If that is indeed Ivanishvili's objective, he is likely to find himself in a new verbal confrontation with Alasania sooner rather than later. Earlier on November 7, a congress of the Free Democrats elected Alasania unopposed as the party's leader. (Having surrendered his parliamentary mandate in late 2012 to take up the defense portfolio, Alasania cannot not simply return to parliament because he was elected under the party-list system and not in a single-mandate constituency.)
Tom de Waal has commented that the Free Democrats' withdrawal from GD effectively means that the run-up to the parliamentary elections due in the fall of 2016 has already begun. Indeed, Alasania's address to the congress bore all the hallmarks of an election manifesto, and he told delegates he hopes his party "will celebrate victory together with the Georgian people" after that vote.
Alasania is currently Georgia's most popular political figure, and Independent Experts' Club head Soso Tsiskarishvili predicts that the Free Democrats' "intelligence and professionalism" will secure them the support of the country's intelligentsia.
Praising the achievements of the coalition over the past two years, in particular Georgia's "irreversible" progress towards European integration, Alasania announced that "from now on, we are moving to a new political space."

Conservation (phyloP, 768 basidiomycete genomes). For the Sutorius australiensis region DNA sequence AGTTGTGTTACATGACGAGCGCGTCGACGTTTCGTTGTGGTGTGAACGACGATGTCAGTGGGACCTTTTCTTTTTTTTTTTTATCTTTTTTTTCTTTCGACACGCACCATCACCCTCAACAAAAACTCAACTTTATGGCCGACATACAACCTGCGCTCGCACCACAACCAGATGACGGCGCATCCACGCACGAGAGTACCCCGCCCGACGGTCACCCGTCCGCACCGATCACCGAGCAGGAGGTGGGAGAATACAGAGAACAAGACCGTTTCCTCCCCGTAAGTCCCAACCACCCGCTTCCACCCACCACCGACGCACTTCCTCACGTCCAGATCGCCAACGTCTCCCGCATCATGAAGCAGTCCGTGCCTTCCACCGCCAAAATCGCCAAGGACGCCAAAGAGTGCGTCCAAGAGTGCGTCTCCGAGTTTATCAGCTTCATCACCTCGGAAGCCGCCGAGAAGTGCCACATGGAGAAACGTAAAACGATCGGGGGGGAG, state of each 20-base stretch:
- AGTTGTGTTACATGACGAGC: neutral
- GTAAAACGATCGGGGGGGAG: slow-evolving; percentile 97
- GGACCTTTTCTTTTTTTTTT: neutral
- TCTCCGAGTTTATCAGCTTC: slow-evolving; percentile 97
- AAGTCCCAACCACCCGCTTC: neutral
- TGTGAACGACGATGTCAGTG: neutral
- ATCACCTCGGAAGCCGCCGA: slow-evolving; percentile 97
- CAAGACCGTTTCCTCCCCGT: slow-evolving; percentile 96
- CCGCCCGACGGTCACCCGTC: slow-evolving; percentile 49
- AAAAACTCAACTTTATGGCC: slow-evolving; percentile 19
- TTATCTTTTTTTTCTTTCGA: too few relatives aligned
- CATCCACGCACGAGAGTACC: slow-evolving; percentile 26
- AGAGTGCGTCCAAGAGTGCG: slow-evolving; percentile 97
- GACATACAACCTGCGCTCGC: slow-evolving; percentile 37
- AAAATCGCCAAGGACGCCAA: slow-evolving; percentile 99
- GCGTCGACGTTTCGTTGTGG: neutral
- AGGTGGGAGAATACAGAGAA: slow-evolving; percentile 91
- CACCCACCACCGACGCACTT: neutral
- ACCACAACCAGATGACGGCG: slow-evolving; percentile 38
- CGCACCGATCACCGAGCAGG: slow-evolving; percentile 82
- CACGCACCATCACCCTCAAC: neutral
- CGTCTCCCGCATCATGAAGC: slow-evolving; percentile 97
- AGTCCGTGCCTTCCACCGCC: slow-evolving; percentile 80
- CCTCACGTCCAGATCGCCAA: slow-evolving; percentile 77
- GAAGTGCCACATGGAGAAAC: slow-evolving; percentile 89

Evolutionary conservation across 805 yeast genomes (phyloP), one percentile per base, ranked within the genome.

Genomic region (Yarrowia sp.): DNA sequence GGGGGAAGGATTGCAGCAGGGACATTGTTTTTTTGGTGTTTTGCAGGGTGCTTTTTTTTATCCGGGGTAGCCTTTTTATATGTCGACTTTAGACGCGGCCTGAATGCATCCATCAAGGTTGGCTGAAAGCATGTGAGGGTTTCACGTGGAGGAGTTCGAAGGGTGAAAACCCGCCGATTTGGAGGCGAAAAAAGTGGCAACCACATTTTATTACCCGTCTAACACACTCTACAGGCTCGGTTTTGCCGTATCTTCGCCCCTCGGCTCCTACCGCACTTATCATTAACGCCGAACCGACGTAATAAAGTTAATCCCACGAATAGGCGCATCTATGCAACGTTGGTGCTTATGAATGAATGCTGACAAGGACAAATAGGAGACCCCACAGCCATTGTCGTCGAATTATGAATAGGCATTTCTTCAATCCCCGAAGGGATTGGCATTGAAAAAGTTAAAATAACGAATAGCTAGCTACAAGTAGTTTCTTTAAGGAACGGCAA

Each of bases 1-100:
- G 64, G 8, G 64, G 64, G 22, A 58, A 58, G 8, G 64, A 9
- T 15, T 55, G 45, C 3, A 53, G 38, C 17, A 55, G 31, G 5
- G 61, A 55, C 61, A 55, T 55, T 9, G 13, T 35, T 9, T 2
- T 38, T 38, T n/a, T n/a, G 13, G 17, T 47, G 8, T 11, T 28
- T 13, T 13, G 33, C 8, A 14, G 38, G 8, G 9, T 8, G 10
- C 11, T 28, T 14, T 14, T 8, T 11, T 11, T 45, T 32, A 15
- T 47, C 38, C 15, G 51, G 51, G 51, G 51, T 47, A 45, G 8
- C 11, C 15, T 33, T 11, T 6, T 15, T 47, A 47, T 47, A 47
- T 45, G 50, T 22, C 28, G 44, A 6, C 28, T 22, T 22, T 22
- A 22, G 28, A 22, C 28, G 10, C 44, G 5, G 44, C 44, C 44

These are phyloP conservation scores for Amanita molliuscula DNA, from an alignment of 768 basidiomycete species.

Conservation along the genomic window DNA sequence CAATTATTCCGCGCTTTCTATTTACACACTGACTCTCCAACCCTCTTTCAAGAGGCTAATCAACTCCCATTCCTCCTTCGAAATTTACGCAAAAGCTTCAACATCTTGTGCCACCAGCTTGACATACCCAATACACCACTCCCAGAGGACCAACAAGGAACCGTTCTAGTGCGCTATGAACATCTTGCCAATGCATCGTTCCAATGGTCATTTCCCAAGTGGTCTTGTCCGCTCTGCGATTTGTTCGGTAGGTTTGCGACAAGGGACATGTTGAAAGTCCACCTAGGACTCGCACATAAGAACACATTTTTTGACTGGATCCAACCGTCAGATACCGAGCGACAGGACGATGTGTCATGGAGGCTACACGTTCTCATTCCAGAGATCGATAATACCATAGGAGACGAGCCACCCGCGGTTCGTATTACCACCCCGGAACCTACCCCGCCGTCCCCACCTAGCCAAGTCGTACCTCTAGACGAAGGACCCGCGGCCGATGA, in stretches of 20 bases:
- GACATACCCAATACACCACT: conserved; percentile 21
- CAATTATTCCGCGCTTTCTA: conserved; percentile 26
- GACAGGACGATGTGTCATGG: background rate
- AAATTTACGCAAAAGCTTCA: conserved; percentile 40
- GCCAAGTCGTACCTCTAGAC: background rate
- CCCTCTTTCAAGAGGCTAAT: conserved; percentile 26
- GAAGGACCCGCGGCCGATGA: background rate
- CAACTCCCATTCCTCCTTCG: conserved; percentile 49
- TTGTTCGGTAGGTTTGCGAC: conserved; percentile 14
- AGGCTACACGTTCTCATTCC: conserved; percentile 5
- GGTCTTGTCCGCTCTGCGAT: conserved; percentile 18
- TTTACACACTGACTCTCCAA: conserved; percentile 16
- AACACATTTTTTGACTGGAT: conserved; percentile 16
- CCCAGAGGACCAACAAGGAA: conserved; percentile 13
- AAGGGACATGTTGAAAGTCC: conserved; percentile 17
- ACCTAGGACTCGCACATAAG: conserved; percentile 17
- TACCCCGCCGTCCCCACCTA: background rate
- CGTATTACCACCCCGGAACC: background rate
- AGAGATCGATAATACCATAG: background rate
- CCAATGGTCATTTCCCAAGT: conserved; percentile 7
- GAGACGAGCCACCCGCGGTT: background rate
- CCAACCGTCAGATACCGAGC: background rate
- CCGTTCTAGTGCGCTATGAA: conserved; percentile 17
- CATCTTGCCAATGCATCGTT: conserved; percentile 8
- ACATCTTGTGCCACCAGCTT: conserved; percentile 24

He said that, as an opposition force, the Free Democrats should work relentlessly to ensure that the government as a whole and its individual agencies do not "turn away from the path of serving their own people." At the same time, he announced his intention of touring every district of Georgia and speaking to every family to discuss and then draft a new plan for differentiated socioeconomic development.
As he had done in a TV interview four days earlier, Alasania again underscored the threat posed by what he termed Russian "fundamental imperialism," which he said Georgia cannot withstand without the help and support of the international community. But he did not repeat his controversial earlier statement that "we have plenty of Yanukovychs in this country," an allusion to the Ukrainian president whose U-turn on integration with the European Union was the catalyst for mass popular protests that culminated in his ouster and Russia's encroachment into Crimea and eastern Ukraine.
-- Liz Fuller